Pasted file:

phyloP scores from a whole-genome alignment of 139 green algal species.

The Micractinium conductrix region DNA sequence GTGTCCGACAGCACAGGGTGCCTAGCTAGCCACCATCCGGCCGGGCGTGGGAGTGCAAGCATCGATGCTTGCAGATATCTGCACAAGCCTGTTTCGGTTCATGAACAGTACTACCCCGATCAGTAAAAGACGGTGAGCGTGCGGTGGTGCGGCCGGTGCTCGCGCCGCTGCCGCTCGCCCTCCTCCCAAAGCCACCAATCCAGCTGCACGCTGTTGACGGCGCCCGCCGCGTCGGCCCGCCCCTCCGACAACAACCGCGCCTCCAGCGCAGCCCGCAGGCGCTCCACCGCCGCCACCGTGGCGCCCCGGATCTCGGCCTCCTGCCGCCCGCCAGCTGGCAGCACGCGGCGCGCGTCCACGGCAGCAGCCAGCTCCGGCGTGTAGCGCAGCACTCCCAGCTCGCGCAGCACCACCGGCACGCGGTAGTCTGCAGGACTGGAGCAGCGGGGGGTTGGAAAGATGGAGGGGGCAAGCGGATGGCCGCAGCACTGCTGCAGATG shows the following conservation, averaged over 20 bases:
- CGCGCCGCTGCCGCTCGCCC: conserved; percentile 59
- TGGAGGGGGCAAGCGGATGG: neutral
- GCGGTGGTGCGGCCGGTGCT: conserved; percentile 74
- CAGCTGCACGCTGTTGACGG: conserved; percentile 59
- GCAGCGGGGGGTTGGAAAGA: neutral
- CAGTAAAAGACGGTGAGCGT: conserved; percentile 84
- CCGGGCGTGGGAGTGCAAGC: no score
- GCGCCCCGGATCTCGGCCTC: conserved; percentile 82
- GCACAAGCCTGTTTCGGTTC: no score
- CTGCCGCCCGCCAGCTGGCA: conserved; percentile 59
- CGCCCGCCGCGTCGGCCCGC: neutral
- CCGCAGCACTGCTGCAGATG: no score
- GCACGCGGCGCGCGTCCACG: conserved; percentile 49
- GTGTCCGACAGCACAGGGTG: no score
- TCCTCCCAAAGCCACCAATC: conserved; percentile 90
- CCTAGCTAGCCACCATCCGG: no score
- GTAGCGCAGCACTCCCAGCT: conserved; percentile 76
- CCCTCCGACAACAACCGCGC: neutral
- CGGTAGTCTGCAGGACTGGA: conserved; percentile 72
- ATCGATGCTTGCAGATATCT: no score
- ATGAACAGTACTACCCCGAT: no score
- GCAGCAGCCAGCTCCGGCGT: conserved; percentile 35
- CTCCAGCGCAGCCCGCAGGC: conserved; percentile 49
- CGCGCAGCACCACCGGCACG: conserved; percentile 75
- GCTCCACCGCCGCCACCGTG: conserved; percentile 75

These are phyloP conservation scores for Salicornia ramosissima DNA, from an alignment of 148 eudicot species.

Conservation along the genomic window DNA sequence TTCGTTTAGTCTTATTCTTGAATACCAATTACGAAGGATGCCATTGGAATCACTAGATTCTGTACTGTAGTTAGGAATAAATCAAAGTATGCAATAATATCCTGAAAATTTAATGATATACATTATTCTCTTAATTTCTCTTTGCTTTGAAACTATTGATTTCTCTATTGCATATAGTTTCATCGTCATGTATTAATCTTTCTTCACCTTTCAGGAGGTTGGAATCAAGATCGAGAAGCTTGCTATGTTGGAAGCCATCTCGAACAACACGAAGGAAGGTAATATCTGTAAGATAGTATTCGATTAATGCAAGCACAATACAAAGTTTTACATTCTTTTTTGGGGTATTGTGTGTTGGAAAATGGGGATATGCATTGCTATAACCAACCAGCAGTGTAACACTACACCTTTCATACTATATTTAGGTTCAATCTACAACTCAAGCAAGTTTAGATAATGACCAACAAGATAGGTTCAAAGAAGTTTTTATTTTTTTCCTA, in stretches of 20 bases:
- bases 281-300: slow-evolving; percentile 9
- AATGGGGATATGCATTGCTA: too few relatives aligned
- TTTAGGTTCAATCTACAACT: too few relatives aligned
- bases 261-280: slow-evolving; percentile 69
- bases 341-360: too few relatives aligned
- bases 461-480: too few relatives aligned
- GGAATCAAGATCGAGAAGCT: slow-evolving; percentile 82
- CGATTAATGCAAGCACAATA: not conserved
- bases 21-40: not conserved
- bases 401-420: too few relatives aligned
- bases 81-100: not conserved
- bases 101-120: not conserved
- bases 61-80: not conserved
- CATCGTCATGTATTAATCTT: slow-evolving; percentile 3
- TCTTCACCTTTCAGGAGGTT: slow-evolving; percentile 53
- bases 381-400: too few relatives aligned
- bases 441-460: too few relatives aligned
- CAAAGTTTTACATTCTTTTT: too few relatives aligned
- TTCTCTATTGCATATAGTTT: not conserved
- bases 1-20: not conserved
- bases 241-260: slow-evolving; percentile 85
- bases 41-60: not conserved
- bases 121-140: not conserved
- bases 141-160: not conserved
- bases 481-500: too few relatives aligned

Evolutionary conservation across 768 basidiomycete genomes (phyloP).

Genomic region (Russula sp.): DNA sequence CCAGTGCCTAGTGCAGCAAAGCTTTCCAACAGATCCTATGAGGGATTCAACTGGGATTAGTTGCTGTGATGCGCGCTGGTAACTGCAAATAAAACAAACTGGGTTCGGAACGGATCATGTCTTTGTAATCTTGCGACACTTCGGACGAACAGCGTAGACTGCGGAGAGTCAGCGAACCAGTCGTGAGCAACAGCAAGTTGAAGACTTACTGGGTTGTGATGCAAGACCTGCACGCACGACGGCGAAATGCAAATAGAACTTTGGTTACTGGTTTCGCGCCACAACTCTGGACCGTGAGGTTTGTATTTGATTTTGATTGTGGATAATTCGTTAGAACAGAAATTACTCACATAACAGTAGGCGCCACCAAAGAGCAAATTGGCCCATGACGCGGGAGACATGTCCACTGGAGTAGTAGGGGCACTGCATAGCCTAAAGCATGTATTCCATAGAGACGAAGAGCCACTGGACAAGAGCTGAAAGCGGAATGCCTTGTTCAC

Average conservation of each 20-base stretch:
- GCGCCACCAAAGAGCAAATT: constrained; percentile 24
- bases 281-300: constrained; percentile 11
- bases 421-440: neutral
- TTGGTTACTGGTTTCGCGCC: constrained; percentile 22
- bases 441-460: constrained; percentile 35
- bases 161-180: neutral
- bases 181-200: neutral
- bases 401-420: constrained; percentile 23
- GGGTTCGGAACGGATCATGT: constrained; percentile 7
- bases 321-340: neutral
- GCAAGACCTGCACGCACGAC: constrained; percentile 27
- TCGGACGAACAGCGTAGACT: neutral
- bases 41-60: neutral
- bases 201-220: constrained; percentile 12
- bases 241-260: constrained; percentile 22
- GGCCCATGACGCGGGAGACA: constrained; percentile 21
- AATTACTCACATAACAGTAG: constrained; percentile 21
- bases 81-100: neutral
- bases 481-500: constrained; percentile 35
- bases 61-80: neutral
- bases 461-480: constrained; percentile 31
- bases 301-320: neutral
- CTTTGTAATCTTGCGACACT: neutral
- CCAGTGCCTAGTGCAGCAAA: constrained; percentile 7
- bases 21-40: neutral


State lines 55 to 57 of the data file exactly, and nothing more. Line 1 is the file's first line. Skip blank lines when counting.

Evolutionary conservation across 768 basidiomycete genomes (phyloP).

Genomic region (Russula sp.): DNA sequence CCAGTGCCTAGTGCAGCAAAGCTTTCCAACAGATCCTATGAGGGATTCAACTGGGATTAGTTGCTGTGATGCGCGCTGGTAACTGCAAATAAAACAAACTGGGTTCGGAACGGATCATGTCTTTGTAATCTTGCGACACTTCGGACGAACAGCGTAGACTGCGGAGAGTCAGCGAACCAGTCGTGAGCAACAGCAAGTTGAAGACTTACTGGGTTGTGATGCAAGACCTGCACGCACGACGGCGAAATGCAAATAGAACTTTGGTTACTGGTTTCGCGCCACAACTCTGGACCGTGAGGTTTGTATTTGATTTTGATTGTGGATAATTCGTTAGAACAGAAATTACTCACATAACAGTAGGCGCCACCAAAGAGCAAATTGGCCCATGACGCGGGAGACATGTCCACTGGAGTAGTAGGGGCACTGCATAGCCTAAAGCATGTATTCCATAGAGACGAAGAGCCACTGGACAAGAGCTGAAAGCGGAATGCCTTGTTCAC

Average conservation of each 20-base stretch: